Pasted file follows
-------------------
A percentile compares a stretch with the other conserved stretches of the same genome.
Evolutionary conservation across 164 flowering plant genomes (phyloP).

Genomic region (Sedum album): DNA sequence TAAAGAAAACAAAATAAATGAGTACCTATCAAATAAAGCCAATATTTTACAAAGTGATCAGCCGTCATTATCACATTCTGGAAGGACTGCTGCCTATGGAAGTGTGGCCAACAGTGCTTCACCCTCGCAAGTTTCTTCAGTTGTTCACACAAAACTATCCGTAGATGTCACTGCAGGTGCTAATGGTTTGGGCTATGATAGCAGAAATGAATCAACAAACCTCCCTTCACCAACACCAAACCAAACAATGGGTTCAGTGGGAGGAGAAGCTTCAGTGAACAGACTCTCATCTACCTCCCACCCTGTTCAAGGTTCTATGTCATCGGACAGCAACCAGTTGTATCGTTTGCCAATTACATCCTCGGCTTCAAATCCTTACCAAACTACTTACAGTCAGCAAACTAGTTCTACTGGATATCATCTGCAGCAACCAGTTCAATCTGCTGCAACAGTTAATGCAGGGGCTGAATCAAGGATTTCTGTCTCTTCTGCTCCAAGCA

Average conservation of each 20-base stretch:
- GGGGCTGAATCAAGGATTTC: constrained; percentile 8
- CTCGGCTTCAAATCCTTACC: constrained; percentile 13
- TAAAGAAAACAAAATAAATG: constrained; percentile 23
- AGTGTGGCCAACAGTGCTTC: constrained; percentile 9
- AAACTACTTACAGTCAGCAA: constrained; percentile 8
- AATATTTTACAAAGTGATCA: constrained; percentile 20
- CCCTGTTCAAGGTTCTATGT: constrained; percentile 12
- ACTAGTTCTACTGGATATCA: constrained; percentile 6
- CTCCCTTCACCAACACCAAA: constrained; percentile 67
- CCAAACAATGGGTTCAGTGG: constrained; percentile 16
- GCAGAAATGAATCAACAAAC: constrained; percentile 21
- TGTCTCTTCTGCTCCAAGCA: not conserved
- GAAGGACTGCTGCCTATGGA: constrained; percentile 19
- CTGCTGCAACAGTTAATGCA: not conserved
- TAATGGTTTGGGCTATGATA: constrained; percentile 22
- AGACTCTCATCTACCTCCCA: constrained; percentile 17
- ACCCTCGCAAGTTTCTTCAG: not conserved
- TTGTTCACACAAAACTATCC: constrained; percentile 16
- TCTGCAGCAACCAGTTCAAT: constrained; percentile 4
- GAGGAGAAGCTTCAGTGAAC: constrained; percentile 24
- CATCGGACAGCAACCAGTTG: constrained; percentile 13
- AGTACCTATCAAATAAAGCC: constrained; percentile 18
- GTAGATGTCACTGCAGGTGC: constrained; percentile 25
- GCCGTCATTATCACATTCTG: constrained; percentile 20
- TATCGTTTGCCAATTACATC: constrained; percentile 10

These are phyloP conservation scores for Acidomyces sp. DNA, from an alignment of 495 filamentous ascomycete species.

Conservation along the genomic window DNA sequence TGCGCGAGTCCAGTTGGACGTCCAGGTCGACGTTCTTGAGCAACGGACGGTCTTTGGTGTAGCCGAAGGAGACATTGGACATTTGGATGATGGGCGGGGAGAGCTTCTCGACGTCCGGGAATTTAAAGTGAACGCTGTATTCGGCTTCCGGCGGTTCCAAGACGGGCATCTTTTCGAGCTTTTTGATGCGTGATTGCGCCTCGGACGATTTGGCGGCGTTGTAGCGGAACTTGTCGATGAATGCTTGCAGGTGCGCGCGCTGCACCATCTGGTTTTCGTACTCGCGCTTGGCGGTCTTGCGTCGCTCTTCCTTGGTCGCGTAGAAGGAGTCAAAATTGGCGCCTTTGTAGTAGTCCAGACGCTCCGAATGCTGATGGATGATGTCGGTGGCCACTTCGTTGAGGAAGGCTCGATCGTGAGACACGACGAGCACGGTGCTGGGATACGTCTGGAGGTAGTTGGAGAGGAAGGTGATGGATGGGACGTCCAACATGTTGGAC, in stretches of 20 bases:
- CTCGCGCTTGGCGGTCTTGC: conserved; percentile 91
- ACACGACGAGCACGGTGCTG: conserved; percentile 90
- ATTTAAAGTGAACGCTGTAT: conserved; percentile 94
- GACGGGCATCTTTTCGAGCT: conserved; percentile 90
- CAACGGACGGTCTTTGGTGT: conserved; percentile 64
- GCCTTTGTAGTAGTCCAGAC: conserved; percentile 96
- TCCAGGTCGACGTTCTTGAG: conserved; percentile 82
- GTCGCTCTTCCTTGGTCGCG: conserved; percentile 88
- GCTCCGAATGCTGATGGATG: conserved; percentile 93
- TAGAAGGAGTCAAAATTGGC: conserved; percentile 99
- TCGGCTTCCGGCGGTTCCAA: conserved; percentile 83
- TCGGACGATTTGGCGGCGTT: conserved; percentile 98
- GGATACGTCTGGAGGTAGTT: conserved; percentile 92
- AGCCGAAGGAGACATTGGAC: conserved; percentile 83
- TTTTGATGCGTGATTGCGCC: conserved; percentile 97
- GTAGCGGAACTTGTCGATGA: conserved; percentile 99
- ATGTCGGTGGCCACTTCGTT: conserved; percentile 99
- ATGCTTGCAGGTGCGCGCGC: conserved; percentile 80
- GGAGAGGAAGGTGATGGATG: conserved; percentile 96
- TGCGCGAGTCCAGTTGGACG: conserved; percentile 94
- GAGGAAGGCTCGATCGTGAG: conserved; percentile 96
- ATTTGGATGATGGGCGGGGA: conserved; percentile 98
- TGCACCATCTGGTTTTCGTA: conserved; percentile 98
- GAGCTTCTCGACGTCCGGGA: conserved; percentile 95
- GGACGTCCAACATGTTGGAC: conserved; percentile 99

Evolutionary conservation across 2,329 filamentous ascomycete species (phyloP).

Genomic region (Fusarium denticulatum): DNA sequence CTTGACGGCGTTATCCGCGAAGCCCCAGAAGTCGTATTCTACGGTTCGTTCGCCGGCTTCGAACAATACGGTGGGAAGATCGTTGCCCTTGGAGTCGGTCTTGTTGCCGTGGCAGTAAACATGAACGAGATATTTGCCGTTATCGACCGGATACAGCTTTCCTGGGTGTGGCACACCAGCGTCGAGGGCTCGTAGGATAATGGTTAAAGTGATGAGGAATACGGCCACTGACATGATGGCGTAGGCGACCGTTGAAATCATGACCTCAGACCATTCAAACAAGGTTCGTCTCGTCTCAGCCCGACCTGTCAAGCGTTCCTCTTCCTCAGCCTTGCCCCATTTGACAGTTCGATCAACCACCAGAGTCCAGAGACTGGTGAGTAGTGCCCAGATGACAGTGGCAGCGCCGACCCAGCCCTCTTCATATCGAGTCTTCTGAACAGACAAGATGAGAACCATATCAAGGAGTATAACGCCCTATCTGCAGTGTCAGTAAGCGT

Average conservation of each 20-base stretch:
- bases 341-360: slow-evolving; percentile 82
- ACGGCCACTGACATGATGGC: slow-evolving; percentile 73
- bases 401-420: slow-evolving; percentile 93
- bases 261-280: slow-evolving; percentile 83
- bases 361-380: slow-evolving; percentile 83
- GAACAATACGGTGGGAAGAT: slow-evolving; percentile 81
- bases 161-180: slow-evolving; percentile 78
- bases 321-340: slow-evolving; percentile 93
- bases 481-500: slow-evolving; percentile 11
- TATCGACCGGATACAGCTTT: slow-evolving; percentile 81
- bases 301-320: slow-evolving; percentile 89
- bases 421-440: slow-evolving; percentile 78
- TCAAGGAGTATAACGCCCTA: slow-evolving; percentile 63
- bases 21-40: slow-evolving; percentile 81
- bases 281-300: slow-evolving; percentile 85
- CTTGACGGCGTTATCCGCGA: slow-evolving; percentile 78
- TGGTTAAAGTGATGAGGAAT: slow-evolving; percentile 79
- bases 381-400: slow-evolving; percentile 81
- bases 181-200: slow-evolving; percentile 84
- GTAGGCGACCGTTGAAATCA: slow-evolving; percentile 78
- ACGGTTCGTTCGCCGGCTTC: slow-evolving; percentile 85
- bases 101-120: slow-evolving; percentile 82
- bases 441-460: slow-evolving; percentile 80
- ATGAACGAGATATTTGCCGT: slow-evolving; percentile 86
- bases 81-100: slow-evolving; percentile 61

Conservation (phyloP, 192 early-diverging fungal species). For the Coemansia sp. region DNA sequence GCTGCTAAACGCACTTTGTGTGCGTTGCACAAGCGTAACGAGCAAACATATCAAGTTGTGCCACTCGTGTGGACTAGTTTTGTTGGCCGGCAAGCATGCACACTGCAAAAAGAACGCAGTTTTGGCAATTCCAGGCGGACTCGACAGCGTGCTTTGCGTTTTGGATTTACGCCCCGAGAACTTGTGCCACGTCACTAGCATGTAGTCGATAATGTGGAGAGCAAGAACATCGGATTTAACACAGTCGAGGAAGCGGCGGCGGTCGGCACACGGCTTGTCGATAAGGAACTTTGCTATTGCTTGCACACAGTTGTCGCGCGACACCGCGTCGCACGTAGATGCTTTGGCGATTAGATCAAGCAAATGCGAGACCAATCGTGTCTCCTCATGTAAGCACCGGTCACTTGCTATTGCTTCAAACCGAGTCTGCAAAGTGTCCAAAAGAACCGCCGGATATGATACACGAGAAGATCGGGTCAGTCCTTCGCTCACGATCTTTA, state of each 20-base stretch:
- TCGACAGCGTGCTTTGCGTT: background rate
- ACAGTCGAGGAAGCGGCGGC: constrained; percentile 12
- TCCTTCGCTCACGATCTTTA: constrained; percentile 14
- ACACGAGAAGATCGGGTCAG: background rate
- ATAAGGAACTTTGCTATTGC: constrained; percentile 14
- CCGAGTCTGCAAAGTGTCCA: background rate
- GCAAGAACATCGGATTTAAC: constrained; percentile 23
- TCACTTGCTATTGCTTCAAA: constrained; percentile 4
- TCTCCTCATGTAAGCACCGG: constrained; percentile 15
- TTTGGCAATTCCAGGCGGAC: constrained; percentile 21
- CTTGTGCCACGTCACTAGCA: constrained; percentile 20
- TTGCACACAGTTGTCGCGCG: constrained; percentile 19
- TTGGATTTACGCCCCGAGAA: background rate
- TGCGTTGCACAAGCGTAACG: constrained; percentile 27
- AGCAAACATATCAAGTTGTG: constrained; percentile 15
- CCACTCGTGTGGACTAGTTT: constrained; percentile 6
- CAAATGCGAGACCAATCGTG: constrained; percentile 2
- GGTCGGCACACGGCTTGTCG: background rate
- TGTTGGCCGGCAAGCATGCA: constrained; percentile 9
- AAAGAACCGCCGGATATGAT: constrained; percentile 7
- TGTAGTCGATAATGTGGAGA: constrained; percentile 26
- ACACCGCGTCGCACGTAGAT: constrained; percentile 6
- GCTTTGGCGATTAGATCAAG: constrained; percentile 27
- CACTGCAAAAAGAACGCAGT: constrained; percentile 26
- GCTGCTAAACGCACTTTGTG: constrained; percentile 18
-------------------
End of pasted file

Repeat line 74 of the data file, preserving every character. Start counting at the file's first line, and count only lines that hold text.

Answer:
- bases 281-300: slow-evolving; percentile 85